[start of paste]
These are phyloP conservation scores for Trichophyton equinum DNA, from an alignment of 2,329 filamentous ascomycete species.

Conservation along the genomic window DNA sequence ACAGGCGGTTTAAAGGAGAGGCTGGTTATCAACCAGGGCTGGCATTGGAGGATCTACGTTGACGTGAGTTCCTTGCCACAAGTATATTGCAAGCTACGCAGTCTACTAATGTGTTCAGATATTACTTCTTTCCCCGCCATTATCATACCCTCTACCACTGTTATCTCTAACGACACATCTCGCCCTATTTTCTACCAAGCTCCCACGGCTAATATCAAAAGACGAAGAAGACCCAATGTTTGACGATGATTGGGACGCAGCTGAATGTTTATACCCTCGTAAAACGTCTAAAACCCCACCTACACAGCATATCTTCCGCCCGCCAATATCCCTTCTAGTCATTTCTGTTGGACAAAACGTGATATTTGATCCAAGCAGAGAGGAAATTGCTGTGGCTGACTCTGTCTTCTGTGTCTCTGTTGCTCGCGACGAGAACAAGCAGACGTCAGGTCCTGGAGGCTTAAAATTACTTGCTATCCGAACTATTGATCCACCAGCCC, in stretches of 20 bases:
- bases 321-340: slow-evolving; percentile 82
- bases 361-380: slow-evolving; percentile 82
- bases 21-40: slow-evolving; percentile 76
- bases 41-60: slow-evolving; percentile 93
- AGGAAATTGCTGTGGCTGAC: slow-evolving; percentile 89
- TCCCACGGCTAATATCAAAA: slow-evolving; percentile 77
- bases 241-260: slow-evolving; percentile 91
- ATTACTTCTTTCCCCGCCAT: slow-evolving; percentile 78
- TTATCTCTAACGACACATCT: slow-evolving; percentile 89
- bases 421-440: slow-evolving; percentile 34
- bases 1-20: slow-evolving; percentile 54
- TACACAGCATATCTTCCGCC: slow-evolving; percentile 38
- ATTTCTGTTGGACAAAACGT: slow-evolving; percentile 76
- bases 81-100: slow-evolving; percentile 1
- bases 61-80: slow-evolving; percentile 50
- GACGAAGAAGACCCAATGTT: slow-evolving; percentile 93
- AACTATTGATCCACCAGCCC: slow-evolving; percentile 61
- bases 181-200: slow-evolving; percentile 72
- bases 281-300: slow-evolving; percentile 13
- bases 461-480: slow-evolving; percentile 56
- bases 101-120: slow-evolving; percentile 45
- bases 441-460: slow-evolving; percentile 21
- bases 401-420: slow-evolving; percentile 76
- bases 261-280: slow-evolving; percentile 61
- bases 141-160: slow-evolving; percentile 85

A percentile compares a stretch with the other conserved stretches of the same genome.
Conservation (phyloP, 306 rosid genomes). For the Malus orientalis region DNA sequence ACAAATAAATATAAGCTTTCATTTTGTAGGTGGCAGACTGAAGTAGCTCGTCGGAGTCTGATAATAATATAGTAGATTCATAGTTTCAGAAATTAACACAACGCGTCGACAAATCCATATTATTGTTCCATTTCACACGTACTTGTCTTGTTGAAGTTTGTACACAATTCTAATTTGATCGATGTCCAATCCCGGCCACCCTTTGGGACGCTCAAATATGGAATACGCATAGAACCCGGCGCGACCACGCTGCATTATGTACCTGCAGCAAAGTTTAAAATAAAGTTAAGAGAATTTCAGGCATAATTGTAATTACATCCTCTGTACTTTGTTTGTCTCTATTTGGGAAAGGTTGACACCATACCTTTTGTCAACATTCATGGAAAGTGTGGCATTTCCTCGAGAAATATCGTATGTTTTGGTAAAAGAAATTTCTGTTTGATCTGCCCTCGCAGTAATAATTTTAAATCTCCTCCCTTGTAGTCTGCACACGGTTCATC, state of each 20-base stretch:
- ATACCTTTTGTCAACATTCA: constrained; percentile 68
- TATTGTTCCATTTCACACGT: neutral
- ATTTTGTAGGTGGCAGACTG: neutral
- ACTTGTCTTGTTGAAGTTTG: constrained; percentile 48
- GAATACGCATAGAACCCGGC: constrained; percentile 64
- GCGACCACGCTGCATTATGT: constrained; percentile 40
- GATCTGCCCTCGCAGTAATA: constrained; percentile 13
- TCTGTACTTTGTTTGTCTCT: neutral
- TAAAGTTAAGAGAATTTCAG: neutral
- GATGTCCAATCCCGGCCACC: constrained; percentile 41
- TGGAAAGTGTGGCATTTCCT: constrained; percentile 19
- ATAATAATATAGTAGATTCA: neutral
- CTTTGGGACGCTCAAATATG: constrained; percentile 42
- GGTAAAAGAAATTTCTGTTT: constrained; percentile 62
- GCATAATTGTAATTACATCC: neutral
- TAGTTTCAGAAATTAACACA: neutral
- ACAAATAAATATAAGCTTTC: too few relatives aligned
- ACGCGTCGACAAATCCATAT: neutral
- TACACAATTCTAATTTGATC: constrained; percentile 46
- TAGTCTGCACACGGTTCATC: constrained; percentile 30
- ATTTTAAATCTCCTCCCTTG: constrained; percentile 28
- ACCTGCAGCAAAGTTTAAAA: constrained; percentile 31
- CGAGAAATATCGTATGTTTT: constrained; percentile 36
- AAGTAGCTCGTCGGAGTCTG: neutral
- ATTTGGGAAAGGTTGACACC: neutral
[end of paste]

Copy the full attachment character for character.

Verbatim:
These are phyloP conservation scores for Trichophyton equinum DNA, from an alignment of 2,329 filamentous ascomycete species.

Conservation along the genomic window DNA sequence ACAGGCGGTTTAAAGGAGAGGCTGGTTATCAACCAGGGCTGGCATTGGAGGATCTACGTTGACGTGAGTTCCTTGCCACAAGTATATTGCAAGCTACGCAGTCTACTAATGTGTTCAGATATTACTTCTTTCCCCGCCATTATCATACCCTCTACCACTGTTATCTCTAACGACACATCTCGCCCTATTTTCTACCAAGCTCCCACGGCTAATATCAAAAGACGAAGAAGACCCAATGTTTGACGATGATTGGGACGCAGCTGAATGTTTATACCCTCGTAAAACGTCTAAAACCCCACCTACACAGCATATCTTCCGCCCGCCAATATCCCTTCTAGTCATTTCTGTTGGACAAAACGTGATATTTGATCCAAGCAGAGAGGAAATTGCTGTGGCTGACTCTGTCTTCTGTGTCTCTGTTGCTCGCGACGAGAACAAGCAGACGTCAGGTCCTGGAGGCTTAAAATTACTTGCTATCCGAACTATTGATCCACCAGCCC, in stretches of 20 bases:
- bases 321-340: slow-evolving; percentile 82
- bases 361-380: slow-evolving; percentile 82
- bases 21-40: slow-evolving; percentile 76
- bases 41-60: slow-evolving; percentile 93
- AGGAAATTGCTGTGGCTGAC: slow-evolving; percentile 89
- TCCCACGGCTAATATCAAAA: slow-evolving; percentile 77
- bases 241-260: slow-evolving; percentile 91
- ATTACTTCTTTCCCCGCCAT: slow-evolving; percentile 78
- TTATCTCTAACGACACATCT: slow-evolving; percentile 89
- bases 421-440: slow-evolving; percentile 34
- bases 1-20: slow-evolving; percentile 54
- TACACAGCATATCTTCCGCC: slow-evolving; percentile 38
- ATTTCTGTTGGACAAAACGT: slow-evolving; percentile 76
- bases 81-100: slow-evolving; percentile 1
- bases 61-80: slow-evolving; percentile 50
- GACGAAGAAGACCCAATGTT: slow-evolving; percentile 93
- AACTATTGATCCACCAGCCC: slow-evolving; percentile 61
- bases 181-200: slow-evolving; percentile 72
- bases 281-300: slow-evolving; percentile 13
- bases 461-480: slow-evolving; percentile 56
- bases 101-120: slow-evolving; percentile 45
- bases 441-460: slow-evolving; percentile 21
- bases 401-420: slow-evolving; percentile 76
- bases 261-280: slow-evolving; percentile 61
- bases 141-160: slow-evolving; percentile 85

A percentile compares a stretch with the other conserved stretches of the same genome.
Conservation (phyloP, 306 rosid genomes). For the Malus orientalis region DNA sequence ACAAATAAATATAAGCTTTCATTTTGTAGGTGGCAGACTGAAGTAGCTCGTCGGAGTCTGATAATAATATAGTAGATTCATAGTTTCAGAAATTAACACAACGCGTCGACAAATCCATATTATTGTTCCATTTCACACGTACTTGTCTTGTTGAAGTTTGTACACAATTCTAATTTGATCGATGTCCAATCCCGGCCACCCTTTGGGACGCTCAAATATGGAATACGCATAGAACCCGGCGCGACCACGCTGCATTATGTACCTGCAGCAAAGTTTAAAATAAAGTTAAGAGAATTTCAGGCATAATTGTAATTACATCCTCTGTACTTTGTTTGTCTCTATTTGGGAAAGGTTGACACCATACCTTTTGTCAACATTCATGGAAAGTGTGGCATTTCCTCGAGAAATATCGTATGTTTTGGTAAAAGAAATTTCTGTTTGATCTGCCCTCGCAGTAATAATTTTAAATCTCCTCCCTTGTAGTCTGCACACGGTTCATC, state of each 20-base stretch:
- ATACCTTTTGTCAACATTCA: constrained; percentile 68
- TATTGTTCCATTTCACACGT: neutral
- ATTTTGTAGGTGGCAGACTG: neutral
- ACTTGTCTTGTTGAAGTTTG: constrained; percentile 48
- GAATACGCATAGAACCCGGC: constrained; percentile 64
- GCGACCACGCTGCATTATGT: constrained; percentile 40
- GATCTGCCCTCGCAGTAATA: constrained; percentile 13
- TCTGTACTTTGTTTGTCTCT: neutral
- TAAAGTTAAGAGAATTTCAG: neutral
- GATGTCCAATCCCGGCCACC: constrained; percentile 41
- TGGAAAGTGTGGCATTTCCT: constrained; percentile 19
- ATAATAATATAGTAGATTCA: neutral
- CTTTGGGACGCTCAAATATG: constrained; percentile 42
- GGTAAAAGAAATTTCTGTTT: constrained; percentile 62
- GCATAATTGTAATTACATCC: neutral
- TAGTTTCAGAAATTAACACA: neutral
- ACAAATAAATATAAGCTTTC: too few relatives aligned
- ACGCGTCGACAAATCCATAT: neutral
- TACACAATTCTAATTTGATC: constrained; percentile 46
- TAGTCTGCACACGGTTCATC: constrained; percentile 30
- ATTTTAAATCTCCTCCCTTG: constrained; percentile 28
- ACCTGCAGCAAAGTTTAAAA: constrained; percentile 31
- CGAGAAATATCGTATGTTTT: constrained; percentile 36
- AAGTAGCTCGTCGGAGTCTG: neutral
- ATTTGGGAAAGGTTGACACC: neutral